Intruders took £1,600 savings during daytime break-in

BURGLARS who smashed their way into a home in daylight last month stole their victim’s savings.

Luke Dawson, 30, who was assisted by a teenage accomplice is now starting a two-year prison sentence.

Durham Crown Court heard that they used a rock to smash a kitchen window at the house, in Langdale Avenue, Crook, which was unoccupied at the time, during daytime on July 21.

They used a brush to clear the rest of the glass before gaining access to the house.

Helen Towers, prosecuting, said they made an untidy search, before leaving with £1,600 taken from a wallet.

The defendants were identified by a local police officer during the immediate investigation and two days later Dawson was stopped while at the wheel of a Ford Focus driven on roads in Crook, while unlicensed or insured.

Dawson, of Hope Street, Crook, admitted burglary driving other than in accordance with the licence and without insurance.

Miss Towers told the court the victim is angry and frustrated and is left feeling his home has been “violated”

He said the money taken was saved over a period of two years and was to be given as a gift to a family member after the birth of a child.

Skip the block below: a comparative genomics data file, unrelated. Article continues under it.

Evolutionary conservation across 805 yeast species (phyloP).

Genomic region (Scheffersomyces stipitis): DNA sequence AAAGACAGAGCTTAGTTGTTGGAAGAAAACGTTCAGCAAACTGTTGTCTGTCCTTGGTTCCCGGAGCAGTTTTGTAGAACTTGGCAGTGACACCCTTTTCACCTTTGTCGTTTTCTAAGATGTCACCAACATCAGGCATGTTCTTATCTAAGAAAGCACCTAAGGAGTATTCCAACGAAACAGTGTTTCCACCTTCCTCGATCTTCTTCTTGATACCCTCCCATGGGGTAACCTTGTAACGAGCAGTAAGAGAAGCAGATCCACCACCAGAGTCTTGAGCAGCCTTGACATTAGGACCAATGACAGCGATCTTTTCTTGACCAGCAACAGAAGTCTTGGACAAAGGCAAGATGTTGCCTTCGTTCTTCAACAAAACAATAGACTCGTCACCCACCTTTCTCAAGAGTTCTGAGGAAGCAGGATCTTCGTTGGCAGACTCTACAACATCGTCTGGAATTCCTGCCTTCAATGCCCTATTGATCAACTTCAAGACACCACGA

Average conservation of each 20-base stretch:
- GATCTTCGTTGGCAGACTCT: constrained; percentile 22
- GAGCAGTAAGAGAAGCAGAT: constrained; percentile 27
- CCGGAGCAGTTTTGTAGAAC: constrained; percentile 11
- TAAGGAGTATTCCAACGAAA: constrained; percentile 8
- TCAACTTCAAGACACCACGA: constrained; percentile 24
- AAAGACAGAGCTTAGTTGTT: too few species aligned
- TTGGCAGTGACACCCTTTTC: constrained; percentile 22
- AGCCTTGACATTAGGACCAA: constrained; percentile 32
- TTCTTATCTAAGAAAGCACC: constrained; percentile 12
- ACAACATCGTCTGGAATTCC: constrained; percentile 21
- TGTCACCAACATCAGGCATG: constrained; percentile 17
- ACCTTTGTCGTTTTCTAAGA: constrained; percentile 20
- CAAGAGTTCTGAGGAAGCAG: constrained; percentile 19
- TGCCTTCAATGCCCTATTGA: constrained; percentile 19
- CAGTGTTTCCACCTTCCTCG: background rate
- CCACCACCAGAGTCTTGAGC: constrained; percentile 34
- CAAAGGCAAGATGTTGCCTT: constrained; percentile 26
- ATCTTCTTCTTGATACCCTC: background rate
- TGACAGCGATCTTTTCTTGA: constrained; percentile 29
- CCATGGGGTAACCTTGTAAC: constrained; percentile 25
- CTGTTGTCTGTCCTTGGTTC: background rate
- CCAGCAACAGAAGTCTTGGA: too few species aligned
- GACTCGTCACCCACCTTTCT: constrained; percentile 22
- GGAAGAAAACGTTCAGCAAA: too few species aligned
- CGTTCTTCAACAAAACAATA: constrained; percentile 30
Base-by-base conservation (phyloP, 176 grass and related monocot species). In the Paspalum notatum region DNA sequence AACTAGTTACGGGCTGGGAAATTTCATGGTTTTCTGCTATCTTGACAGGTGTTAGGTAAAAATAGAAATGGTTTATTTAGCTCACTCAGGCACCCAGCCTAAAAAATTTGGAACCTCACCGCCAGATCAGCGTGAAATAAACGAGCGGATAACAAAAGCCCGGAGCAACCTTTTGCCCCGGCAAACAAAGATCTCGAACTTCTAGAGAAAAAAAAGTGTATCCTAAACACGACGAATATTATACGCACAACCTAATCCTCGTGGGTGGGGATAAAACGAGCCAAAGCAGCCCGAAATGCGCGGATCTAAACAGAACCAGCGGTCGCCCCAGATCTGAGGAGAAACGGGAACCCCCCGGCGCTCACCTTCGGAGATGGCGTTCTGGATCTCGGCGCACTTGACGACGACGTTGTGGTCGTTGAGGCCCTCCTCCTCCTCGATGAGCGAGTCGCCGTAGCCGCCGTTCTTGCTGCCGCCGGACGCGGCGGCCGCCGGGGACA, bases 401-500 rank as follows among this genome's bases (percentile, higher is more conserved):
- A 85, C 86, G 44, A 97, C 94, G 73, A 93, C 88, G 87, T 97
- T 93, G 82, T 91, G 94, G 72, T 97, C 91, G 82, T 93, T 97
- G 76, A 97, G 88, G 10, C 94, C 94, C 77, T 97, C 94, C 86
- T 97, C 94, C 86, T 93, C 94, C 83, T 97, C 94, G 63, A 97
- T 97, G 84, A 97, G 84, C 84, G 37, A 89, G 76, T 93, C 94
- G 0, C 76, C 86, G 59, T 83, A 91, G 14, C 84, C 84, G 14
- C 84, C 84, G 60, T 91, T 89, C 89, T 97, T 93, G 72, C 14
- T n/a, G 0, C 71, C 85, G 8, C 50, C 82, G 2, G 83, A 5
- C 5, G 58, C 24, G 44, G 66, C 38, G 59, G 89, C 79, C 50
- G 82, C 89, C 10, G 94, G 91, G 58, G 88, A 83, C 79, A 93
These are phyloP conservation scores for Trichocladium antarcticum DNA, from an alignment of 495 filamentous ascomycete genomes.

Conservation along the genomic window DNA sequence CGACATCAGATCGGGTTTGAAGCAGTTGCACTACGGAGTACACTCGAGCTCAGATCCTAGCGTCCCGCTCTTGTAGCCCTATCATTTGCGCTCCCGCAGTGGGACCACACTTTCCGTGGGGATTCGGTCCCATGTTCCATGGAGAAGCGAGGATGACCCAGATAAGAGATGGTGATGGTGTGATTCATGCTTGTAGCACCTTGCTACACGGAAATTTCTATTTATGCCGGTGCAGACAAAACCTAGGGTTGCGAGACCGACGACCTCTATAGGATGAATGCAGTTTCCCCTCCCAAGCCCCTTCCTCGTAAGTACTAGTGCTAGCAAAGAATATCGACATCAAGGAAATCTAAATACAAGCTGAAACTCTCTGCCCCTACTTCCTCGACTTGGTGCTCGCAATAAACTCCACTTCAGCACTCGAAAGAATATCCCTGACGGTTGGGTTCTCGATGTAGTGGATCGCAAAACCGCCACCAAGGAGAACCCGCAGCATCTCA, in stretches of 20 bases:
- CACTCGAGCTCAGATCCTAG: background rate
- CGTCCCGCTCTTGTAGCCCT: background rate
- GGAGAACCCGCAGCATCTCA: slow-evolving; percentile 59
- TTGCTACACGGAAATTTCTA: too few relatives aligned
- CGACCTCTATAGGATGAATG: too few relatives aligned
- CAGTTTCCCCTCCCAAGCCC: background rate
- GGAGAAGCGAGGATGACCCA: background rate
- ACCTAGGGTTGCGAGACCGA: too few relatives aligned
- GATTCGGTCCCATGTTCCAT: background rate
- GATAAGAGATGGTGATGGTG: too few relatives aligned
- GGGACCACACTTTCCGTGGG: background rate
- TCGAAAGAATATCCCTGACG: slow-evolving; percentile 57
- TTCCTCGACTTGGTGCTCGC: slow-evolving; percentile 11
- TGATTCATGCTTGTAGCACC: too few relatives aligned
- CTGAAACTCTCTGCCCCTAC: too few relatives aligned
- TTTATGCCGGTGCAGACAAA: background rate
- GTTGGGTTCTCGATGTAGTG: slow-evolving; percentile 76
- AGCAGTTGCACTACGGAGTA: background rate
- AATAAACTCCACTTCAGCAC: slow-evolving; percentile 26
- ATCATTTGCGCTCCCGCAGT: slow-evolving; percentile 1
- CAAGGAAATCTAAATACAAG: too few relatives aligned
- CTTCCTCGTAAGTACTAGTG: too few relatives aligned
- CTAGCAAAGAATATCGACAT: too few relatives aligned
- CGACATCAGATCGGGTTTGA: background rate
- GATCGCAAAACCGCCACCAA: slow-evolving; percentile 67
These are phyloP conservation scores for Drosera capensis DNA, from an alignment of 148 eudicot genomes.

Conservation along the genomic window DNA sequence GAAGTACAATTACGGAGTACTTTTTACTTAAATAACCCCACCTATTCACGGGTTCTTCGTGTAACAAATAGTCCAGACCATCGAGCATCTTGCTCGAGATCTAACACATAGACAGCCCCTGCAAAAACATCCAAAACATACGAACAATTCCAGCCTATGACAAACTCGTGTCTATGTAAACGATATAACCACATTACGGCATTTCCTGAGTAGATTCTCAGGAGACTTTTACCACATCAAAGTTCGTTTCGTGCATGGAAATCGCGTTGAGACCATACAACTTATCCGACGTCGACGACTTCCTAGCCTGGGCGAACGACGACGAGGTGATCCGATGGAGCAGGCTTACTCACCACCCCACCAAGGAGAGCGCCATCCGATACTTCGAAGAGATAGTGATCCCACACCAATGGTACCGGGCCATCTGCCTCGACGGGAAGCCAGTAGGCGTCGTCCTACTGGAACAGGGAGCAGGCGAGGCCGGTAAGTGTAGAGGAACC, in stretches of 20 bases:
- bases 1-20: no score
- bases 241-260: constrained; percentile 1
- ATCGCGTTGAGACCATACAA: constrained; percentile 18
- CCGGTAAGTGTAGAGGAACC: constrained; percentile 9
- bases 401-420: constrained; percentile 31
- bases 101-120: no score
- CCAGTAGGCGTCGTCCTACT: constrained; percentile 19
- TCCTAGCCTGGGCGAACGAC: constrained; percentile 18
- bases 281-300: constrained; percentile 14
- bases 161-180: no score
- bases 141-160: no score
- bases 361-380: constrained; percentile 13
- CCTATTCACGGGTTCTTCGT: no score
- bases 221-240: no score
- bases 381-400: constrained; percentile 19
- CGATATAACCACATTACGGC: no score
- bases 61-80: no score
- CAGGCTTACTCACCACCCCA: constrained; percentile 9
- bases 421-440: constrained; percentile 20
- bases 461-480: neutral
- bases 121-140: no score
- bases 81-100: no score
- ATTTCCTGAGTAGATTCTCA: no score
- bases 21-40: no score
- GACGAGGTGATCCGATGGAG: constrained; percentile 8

Dawson was subject to post sentence supervision, after a previous offence, at the time.

Duncan McReddie, for Dawson, said this was his first domestic burglary, but the court heard he has four commercial break-ins on his record.

Mr McReddie said it came at a time when Dawson was making determined efforts to try to seek assistance to address drug misuse issues.

“Shortly before this he went to the Probation Service and to a drugs crisis agency over his problem with cocaine and Valium.

“He said if he didn’t get help he would end up doing something stupid.

“This burglary would appear to be that ‘stupid thing’.”

Mr McCreddie said the period on remand has seen Dawson coming down off drugs and he could continue that supported during a suspended sentence order.

But Judge Ray Singh said far from getting older and maturing, the defendant has now committed his most serious offence, causing a “great financial loss” to the victim.

Imposing sentence he said it would have been three years had Dawson not pleaded guilty early in the process.

The court heard his co-accused, aged 17, received a 12-month youth rehabilitation order, with an £800 compensation order, at youth court recently.

Yorkshire Evening Post